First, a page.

Watson v. Mercer
Annotate this Case
33 U.S. 88 (1834)
U.S. Supreme Court
Watson v. Mercer, 33 U.S. 8 Pet. 88 88 (1834)
Watson v. Mercer
33 U.S. (8 Pet.) 88
In 1785, M. and wife executed a deed conveying certain lands of the wife to T., who immediately reconveyed them to M. The object. of the conveyance was
to vest the lands of the wife in the husband. The deed of M. and wife to T. was not acknowledged according to the forms established by the law of Pennsylvania of 20 February, 1770, to pass the estates of femes covert, and after the death of the wife of M., the land was recovered in an ejectment from the heirs of M. in a suit instituted against him by the heirs of the wife of M. In 1826, after the recovery in ejectment, the Legislature of Pennsylvania passed an act the object of which was to cure all defective acknowledgments of this sort and to give them the same efficacy as if they had been originally taken in the proper form. The plaintiffs in the ejectment claimed title to the premises under James Mercer, the husband, and the defendants, as heirs at law of his wife, who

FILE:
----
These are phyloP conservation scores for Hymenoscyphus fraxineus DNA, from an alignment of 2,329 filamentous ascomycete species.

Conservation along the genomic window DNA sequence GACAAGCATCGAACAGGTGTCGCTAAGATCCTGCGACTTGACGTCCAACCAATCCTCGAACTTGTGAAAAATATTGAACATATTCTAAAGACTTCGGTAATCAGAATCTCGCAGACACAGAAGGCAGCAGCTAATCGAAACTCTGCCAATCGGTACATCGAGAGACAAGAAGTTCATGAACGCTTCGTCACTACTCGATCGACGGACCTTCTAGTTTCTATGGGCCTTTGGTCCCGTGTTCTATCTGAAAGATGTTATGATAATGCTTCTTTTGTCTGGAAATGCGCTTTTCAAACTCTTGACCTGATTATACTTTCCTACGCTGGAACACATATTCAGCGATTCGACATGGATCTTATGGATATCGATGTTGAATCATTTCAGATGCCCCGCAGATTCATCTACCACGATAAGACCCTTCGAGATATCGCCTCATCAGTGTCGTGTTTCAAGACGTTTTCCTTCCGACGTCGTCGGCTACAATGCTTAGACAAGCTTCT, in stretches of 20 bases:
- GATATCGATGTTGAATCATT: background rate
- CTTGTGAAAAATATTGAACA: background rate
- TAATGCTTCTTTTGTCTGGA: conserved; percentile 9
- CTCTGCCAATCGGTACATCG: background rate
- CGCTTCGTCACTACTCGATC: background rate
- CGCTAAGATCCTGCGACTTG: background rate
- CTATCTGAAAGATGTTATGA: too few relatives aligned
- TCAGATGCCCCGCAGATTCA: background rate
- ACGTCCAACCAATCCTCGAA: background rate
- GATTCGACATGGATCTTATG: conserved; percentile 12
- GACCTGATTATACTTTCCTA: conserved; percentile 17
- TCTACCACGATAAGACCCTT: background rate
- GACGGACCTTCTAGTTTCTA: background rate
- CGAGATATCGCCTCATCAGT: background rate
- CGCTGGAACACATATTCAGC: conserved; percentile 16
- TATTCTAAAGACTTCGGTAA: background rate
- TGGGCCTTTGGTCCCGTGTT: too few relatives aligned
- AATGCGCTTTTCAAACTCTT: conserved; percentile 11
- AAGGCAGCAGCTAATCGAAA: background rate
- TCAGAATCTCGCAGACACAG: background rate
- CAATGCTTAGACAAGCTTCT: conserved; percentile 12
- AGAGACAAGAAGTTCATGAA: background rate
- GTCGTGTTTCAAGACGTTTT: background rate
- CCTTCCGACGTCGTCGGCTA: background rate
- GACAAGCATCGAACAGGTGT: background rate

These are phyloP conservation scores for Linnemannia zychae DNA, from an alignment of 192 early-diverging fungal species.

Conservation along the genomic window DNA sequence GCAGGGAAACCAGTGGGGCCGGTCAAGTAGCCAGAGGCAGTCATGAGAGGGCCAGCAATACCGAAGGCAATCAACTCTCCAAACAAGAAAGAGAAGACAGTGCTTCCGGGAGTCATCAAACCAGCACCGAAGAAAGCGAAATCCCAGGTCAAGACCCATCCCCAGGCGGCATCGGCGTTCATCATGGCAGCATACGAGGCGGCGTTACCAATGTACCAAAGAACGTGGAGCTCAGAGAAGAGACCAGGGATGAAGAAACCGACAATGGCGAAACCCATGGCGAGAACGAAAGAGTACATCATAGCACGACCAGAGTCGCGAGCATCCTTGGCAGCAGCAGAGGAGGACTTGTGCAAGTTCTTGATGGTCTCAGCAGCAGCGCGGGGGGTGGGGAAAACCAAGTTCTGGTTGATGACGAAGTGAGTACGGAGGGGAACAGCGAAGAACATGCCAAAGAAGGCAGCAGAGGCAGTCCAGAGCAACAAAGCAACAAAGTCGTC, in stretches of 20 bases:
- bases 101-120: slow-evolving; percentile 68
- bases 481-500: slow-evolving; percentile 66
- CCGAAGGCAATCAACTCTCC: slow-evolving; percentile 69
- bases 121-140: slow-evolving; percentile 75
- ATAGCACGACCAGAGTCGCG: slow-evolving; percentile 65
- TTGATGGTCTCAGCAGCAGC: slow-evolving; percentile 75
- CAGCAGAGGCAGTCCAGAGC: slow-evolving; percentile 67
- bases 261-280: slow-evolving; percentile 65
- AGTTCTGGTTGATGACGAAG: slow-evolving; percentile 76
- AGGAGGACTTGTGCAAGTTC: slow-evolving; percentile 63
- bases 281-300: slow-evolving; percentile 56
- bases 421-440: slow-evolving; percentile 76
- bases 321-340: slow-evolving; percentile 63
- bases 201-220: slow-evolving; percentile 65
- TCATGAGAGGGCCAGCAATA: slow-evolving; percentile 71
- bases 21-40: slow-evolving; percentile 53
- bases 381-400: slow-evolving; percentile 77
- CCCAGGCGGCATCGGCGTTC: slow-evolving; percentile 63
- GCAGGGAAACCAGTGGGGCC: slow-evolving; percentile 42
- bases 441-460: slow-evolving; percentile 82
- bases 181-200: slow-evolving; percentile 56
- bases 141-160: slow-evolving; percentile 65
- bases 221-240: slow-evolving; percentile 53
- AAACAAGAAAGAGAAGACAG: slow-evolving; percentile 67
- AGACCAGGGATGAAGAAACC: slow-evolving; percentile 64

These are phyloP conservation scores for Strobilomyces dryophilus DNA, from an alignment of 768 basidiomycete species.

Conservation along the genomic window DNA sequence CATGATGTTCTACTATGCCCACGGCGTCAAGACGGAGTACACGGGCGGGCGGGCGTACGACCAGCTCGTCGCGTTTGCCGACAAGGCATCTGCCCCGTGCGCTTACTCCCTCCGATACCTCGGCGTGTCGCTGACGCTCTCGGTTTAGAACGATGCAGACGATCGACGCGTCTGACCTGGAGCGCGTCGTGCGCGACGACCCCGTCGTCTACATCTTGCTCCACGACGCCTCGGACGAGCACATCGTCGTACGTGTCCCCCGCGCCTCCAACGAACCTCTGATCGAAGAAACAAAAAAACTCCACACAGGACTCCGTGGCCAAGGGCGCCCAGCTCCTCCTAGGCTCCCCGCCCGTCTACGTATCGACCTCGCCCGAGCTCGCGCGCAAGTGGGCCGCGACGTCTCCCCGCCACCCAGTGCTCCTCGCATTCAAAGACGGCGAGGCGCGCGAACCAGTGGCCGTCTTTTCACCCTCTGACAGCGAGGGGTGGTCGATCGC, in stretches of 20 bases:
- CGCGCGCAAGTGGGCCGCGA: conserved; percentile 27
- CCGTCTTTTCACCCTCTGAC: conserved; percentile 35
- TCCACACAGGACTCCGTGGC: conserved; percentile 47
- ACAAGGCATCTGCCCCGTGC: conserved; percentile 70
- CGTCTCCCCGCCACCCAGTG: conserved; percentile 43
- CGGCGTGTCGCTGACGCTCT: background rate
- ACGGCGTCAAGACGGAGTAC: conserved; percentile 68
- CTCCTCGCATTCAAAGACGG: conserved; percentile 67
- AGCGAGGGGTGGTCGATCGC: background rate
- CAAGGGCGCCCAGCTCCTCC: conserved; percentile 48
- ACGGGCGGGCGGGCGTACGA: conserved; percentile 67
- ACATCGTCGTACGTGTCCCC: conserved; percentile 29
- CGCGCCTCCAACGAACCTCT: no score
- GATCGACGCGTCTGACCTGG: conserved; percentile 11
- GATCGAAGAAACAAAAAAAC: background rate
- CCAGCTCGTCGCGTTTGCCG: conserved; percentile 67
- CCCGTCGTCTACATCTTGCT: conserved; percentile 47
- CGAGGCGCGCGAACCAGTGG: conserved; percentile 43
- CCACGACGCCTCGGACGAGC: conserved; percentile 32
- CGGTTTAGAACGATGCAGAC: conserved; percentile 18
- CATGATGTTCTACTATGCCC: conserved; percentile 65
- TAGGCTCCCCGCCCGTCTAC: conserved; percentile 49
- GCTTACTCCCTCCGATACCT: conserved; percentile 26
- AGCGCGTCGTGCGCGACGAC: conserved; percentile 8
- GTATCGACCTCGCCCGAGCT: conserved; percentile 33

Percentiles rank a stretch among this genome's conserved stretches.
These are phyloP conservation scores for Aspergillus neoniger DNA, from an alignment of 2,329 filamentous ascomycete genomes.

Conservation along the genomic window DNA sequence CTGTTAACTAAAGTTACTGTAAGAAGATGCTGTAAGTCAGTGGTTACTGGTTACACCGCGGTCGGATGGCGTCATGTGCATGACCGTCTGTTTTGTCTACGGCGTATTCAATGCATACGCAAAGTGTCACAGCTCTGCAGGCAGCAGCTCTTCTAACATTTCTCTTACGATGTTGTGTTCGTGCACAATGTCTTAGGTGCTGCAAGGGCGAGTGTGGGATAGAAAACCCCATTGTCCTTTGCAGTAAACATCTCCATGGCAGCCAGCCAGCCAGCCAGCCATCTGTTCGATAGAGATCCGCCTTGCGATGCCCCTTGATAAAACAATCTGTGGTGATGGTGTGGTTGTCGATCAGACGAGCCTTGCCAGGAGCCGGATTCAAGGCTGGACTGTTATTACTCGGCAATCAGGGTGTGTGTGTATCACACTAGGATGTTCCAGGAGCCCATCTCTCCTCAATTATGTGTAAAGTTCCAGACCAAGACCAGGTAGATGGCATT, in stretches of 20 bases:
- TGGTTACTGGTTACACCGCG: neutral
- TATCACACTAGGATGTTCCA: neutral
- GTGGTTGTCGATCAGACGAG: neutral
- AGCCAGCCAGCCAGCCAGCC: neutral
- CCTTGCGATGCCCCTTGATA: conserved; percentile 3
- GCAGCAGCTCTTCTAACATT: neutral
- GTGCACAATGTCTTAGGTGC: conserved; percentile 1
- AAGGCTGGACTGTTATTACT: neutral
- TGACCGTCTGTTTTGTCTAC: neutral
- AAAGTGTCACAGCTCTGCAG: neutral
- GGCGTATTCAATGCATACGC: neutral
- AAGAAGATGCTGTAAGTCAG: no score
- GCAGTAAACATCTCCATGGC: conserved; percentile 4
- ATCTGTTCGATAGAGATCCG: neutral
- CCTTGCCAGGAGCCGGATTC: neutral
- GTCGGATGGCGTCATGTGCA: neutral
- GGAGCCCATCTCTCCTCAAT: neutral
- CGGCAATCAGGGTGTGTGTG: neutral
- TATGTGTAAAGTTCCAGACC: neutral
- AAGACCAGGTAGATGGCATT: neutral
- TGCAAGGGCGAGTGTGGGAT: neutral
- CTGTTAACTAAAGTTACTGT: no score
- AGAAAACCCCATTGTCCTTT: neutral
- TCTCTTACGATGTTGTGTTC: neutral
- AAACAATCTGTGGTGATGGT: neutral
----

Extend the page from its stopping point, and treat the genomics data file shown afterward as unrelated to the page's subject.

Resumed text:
died without issue. This ejectment was brought after the passage of the act of 1826.
The authority of this Court to -examine the constitutionality of the act of 1826 extends no further than to ascertain whether it violates the Constitution of the United States; the question whether it violates the Constitution of Pennsylvania is, upon the present writ of error, not before the Court.